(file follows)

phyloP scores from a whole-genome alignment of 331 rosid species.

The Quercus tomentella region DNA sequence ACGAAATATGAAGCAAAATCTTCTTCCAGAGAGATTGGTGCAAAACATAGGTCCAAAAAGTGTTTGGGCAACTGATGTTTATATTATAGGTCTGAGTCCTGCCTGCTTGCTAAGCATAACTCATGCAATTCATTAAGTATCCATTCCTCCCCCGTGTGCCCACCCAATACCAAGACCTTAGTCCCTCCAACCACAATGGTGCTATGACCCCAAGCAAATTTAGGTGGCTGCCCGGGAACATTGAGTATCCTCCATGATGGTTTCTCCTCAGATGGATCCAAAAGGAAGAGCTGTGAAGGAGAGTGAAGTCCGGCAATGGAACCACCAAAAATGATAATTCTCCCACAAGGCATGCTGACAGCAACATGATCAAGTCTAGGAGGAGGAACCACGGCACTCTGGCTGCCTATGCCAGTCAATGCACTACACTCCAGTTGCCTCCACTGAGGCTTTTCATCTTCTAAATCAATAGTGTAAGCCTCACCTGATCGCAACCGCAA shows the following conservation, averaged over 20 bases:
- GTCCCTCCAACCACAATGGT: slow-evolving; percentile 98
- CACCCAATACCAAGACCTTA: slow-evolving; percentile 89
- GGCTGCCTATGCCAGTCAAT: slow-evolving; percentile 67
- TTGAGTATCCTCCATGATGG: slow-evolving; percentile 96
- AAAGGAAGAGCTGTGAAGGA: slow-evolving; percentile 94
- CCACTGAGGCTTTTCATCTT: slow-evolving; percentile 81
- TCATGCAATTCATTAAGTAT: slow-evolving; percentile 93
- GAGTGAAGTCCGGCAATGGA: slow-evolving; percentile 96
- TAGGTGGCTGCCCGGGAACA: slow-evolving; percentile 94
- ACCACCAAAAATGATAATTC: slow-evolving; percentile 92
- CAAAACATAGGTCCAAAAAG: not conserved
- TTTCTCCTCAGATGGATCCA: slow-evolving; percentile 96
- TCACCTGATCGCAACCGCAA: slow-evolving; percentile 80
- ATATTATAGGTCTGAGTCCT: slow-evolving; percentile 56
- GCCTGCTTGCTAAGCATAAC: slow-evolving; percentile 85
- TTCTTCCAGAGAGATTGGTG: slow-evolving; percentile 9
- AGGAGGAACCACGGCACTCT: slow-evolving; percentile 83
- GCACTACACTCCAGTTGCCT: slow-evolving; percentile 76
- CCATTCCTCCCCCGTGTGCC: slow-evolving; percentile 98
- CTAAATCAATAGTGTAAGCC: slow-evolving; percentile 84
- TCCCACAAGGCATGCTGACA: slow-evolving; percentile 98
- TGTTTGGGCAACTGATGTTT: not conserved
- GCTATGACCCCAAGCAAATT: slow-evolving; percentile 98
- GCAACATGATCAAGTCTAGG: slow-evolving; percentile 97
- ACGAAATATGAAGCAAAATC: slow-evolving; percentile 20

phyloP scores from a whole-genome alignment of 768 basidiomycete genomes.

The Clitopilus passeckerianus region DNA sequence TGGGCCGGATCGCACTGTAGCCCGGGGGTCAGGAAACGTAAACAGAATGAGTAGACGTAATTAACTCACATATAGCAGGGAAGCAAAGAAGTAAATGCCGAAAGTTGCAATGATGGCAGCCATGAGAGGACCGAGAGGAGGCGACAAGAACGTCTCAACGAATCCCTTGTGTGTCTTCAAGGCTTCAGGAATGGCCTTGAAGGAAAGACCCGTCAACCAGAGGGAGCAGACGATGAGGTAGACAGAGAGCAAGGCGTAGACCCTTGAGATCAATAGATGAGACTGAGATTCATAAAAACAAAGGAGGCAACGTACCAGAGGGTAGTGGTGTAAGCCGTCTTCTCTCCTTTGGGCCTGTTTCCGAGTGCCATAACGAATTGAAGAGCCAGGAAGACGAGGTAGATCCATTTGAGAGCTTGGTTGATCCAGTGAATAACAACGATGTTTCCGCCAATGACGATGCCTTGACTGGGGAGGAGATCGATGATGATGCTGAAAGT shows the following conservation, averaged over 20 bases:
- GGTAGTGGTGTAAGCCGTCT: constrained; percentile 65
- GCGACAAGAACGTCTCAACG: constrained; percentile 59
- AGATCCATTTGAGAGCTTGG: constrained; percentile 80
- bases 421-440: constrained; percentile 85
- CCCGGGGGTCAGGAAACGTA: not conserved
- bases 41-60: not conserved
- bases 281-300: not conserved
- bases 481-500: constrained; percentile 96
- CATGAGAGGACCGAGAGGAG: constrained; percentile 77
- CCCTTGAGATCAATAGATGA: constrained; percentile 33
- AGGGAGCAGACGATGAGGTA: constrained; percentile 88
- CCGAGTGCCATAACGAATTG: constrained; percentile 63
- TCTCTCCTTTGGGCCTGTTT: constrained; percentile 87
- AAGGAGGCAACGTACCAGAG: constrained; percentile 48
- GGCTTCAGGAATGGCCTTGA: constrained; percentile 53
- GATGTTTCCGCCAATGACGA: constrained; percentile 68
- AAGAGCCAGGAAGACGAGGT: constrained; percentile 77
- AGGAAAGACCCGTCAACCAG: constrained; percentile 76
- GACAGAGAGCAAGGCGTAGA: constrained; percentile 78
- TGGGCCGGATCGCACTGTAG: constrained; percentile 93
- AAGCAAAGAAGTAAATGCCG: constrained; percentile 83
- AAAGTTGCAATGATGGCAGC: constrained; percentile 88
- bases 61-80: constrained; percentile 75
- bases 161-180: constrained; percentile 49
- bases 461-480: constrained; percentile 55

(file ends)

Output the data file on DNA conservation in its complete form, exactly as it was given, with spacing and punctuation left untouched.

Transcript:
phyloP scores from a whole-genome alignment of 331 rosid species.

The Quercus tomentella region DNA sequence ACGAAATATGAAGCAAAATCTTCTTCCAGAGAGATTGGTGCAAAACATAGGTCCAAAAAGTGTTTGGGCAACTGATGTTTATATTATAGGTCTGAGTCCTGCCTGCTTGCTAAGCATAACTCATGCAATTCATTAAGTATCCATTCCTCCCCCGTGTGCCCACCCAATACCAAGACCTTAGTCCCTCCAACCACAATGGTGCTATGACCCCAAGCAAATTTAGGTGGCTGCCCGGGAACATTGAGTATCCTCCATGATGGTTTCTCCTCAGATGGATCCAAAAGGAAGAGCTGTGAAGGAGAGTGAAGTCCGGCAATGGAACCACCAAAAATGATAATTCTCCCACAAGGCATGCTGACAGCAACATGATCAAGTCTAGGAGGAGGAACCACGGCACTCTGGCTGCCTATGCCAGTCAATGCACTACACTCCAGTTGCCTCCACTGAGGCTTTTCATCTTCTAAATCAATAGTGTAAGCCTCACCTGATCGCAACCGCAA shows the following conservation, averaged over 20 bases:
- GTCCCTCCAACCACAATGGT: slow-evolving; percentile 98
- CACCCAATACCAAGACCTTA: slow-evolving; percentile 89
- GGCTGCCTATGCCAGTCAAT: slow-evolving; percentile 67
- TTGAGTATCCTCCATGATGG: slow-evolving; percentile 96
- AAAGGAAGAGCTGTGAAGGA: slow-evolving; percentile 94
- CCACTGAGGCTTTTCATCTT: slow-evolving; percentile 81
- TCATGCAATTCATTAAGTAT: slow-evolving; percentile 93
- GAGTGAAGTCCGGCAATGGA: slow-evolving; percentile 96
- TAGGTGGCTGCCCGGGAACA: slow-evolving; percentile 94
- ACCACCAAAAATGATAATTC: slow-evolving; percentile 92
- CAAAACATAGGTCCAAAAAG: not conserved
- TTTCTCCTCAGATGGATCCA: slow-evolving; percentile 96
- TCACCTGATCGCAACCGCAA: slow-evolving; percentile 80
- ATATTATAGGTCTGAGTCCT: slow-evolving; percentile 56
- GCCTGCTTGCTAAGCATAAC: slow-evolving; percentile 85
- TTCTTCCAGAGAGATTGGTG: slow-evolving; percentile 9
- AGGAGGAACCACGGCACTCT: slow-evolving; percentile 83
- GCACTACACTCCAGTTGCCT: slow-evolving; percentile 76
- CCATTCCTCCCCCGTGTGCC: slow-evolving; percentile 98
- CTAAATCAATAGTGTAAGCC: slow-evolving; percentile 84
- TCCCACAAGGCATGCTGACA: slow-evolving; percentile 98
- TGTTTGGGCAACTGATGTTT: not conserved
- GCTATGACCCCAAGCAAATT: slow-evolving; percentile 98
- GCAACATGATCAAGTCTAGG: slow-evolving; percentile 97
- ACGAAATATGAAGCAAAATC: slow-evolving; percentile 20

phyloP scores from a whole-genome alignment of 768 basidiomycete genomes.

The Clitopilus passeckerianus region DNA sequence TGGGCCGGATCGCACTGTAGCCCGGGGGTCAGGAAACGTAAACAGAATGAGTAGACGTAATTAACTCACATATAGCAGGGAAGCAAAGAAGTAAATGCCGAAAGTTGCAATGATGGCAGCCATGAGAGGACCGAGAGGAGGCGACAAGAACGTCTCAACGAATCCCTTGTGTGTCTTCAAGGCTTCAGGAATGGCCTTGAAGGAAAGACCCGTCAACCAGAGGGAGCAGACGATGAGGTAGACAGAGAGCAAGGCGTAGACCCTTGAGATCAATAGATGAGACTGAGATTCATAAAAACAAAGGAGGCAACGTACCAGAGGGTAGTGGTGTAAGCCGTCTTCTCTCCTTTGGGCCTGTTTCCGAGTGCCATAACGAATTGAAGAGCCAGGAAGACGAGGTAGATCCATTTGAGAGCTTGGTTGATCCAGTGAATAACAACGATGTTTCCGCCAATGACGATGCCTTGACTGGGGAGGAGATCGATGATGATGCTGAAAGT shows the following conservation, averaged over 20 bases:
- GGTAGTGGTGTAAGCCGTCT: constrained; percentile 65
- GCGACAAGAACGTCTCAACG: constrained; percentile 59
- AGATCCATTTGAGAGCTTGG: constrained; percentile 80
- bases 421-440: constrained; percentile 85
- CCCGGGGGTCAGGAAACGTA: not conserved
- bases 41-60: not conserved
- bases 281-300: not conserved
- bases 481-500: constrained; percentile 96
- CATGAGAGGACCGAGAGGAG: constrained; percentile 77
- CCCTTGAGATCAATAGATGA: constrained; percentile 33
- AGGGAGCAGACGATGAGGTA: constrained; percentile 88
- CCGAGTGCCATAACGAATTG: constrained; percentile 63
- TCTCTCCTTTGGGCCTGTTT: constrained; percentile 87
- AAGGAGGCAACGTACCAGAG: constrained; percentile 48
- GGCTTCAGGAATGGCCTTGA: constrained; percentile 53
- GATGTTTCCGCCAATGACGA: constrained; percentile 68
- AAGAGCCAGGAAGACGAGGT: constrained; percentile 77
- AGGAAAGACCCGTCAACCAG: constrained; percentile 76
- GACAGAGAGCAAGGCGTAGA: constrained; percentile 78
- TGGGCCGGATCGCACTGTAG: constrained; percentile 93
- AAGCAAAGAAGTAAATGCCG: constrained; percentile 83
- AAAGTTGCAATGATGGCAGC: constrained; percentile 88
- bases 61-80: constrained; percentile 75
- bases 161-180: constrained; percentile 49
- bases 461-480: constrained; percentile 55